How To Use chmod and chown Command

by on October 11, 2006 · 24 comments· LAST UPDATED August 31, 2012

in

How do I use chmod and chown command under Linux / Unix operating systems?

Use the chown command to change file owner and group information. Use the chmod command to change file access permissions such as read, write, and access.

chown command

chown command changes the user and/or group ownership of for given file. The syntax is:

 
chown owner-user file
chown owner-user:owner-group file
chown owner-user:owner-group directory
chown options owner-user:owner-group file
 

Examples

First, list permissions for demo.txt, enter:
# ls -l demo.txt
Sample outputs:

-rw-r--r-- 1 root root 0 Aug 31 05:48 demo.txt

In this example change file ownership to vivek user and list the permissions, run:
# chown vivek demo.txt
# ls -l demo.txt

Sample outputs:

-rw-r--r-- 1 vivek root 0 Aug 31 05:48 demo.txt

In this next example, the owner is set to vivek followed by a colon and a group onwership is also set to vivek group, run:
# chown vivek:vivek demo.txt
# ls -l demo.txt

Sample outputs:

-rw-r--r-- 1 vivek vivek 0 Aug 31 05:48 demo.txt

In this example, change only the group of file. To do so, the colon and following GROUP-name ftp are given, but the owner is omitted, only the group of the files is changed:
# chown :ftp demo.txt
# ls -l demo.txt

Sample outputs:

-rw-r--r-- 1 vivek ftp 0 Aug 31 05:48 demo.txt

Please note that if only a colon is given, or if NEW-OWNER is empty, neither the owner nor the group is changed:
# chown : demo.txt
In this example, change the owner of /foo to "root", execute:
# chown root /foo
Likewise, but also change its group to "httpd", enter:
# chown root:httpd /foo
Change the owner of /foo and subfiles to "root", run:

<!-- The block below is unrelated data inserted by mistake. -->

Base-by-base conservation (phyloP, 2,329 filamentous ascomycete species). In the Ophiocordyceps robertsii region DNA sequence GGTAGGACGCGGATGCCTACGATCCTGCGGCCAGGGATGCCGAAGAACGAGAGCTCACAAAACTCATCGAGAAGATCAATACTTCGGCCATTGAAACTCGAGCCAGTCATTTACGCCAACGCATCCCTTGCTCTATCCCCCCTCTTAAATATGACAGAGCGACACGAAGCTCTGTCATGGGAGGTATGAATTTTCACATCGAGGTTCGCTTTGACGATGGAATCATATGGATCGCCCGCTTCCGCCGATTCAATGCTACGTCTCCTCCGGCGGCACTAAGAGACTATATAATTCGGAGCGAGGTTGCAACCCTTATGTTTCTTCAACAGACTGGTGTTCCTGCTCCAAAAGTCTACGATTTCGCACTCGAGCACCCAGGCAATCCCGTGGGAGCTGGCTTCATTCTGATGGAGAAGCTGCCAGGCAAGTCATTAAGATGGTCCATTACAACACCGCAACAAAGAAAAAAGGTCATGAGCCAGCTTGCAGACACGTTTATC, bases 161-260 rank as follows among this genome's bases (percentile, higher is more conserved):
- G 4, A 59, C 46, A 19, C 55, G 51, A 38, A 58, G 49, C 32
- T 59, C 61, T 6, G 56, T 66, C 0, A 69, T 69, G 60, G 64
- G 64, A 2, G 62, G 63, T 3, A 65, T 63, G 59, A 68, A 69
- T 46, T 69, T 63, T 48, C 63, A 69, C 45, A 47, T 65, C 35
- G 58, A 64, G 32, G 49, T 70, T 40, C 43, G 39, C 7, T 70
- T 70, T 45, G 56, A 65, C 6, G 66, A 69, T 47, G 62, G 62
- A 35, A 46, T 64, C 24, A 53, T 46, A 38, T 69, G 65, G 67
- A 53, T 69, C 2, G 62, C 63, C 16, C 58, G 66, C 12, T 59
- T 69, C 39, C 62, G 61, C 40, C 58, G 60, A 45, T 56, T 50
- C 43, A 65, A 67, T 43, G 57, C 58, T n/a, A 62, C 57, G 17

# chown -R root /u
Where,

  • -R - Recursively change ownership of directories and their contents.

chmod command

The information about the chmod command is covered in our previous tutorial - "how to use change user rights using chomod command".

TwitterFacebookGoogle+PDF versionFound an error/typo on this page? Help us!

{ 24 comments… read them below or add one }

1 E. Hill October 29, 2006 at 2:59 pm

Excellent site!! Your explanations are great. Clear and concise and very helpful! Thanks!

Reply

2 somery.van May 15, 2008 at 7:53 am

it so good but the result it not enough so i want you add more information.
thank you

Reply

3 Derrick July 1, 2009 at 7:53 pm

don’t know where you got this but all you get is an error that the directory does not exist. so if this script is working for you, then your server is set up wrong and you are riding or borrowed time.

Reply

4 Derrick November 13, 2009 at 6:39 am

doesn’t work

Reply

5 ubi January 14, 2010 at 6:10 am

nice lesson =)

Reply

6 sabaresh October 18, 2010 at 8:54 am

its a good one for the ones who use linux for the first time…..can read and learn

Reply

7 SilverBear May 15, 2011 at 4:46 pm

Good lesson as far as it goes. However:
This command will only work if the file targeted by the command exists. You can’t change ownership of a non-existent file!

Reply

8 Hitesh March 15, 2012 at 1:10 pm

Hello,

I am Hitesh, i am a S/W Engineer, My nickname is CSD.
Linux is useless operating system.

I am the owner of Tata Magic IRIS. I don’t need this command to change anything.
I am the ROOT.

You all people are FOOL.

Reply

9 NoNeedForAName April 2, 2012 at 1:56 am

Hello,

I am Hitesh, i am ID10T who uses everybody’s valuable oxygen.
Intelligence is useless concept me.

I am the owner of pathetic little car. I don’t have anything contribute to site.
I am the MORON.

You all people are TOOL.

In other words: if you don’t understand proper english, don’t try to act like you do, you little numpty.

Reply

10 Kc5jmr April 13, 2012 at 2:40 am

What if I want to give permission to everyone
/home/storage
I need it so anyone who access from a windows share via network neighborhood can read and write to this directory from any location

Robert

Reply

11 SilverBear April 15, 2012 at 7:01 pm

Hi, Kc5jmr.
The chmod and chown commands are really for use to fine-tune permissions among users of a single filesystem [–usually, but not always, a single computer with multiple users.].

What you’re talking about is setting up a Samba [SMB] fileserver for network sharing of files. That is really a whole different project from just adjusting file permissions for various logged-in users on the same machine!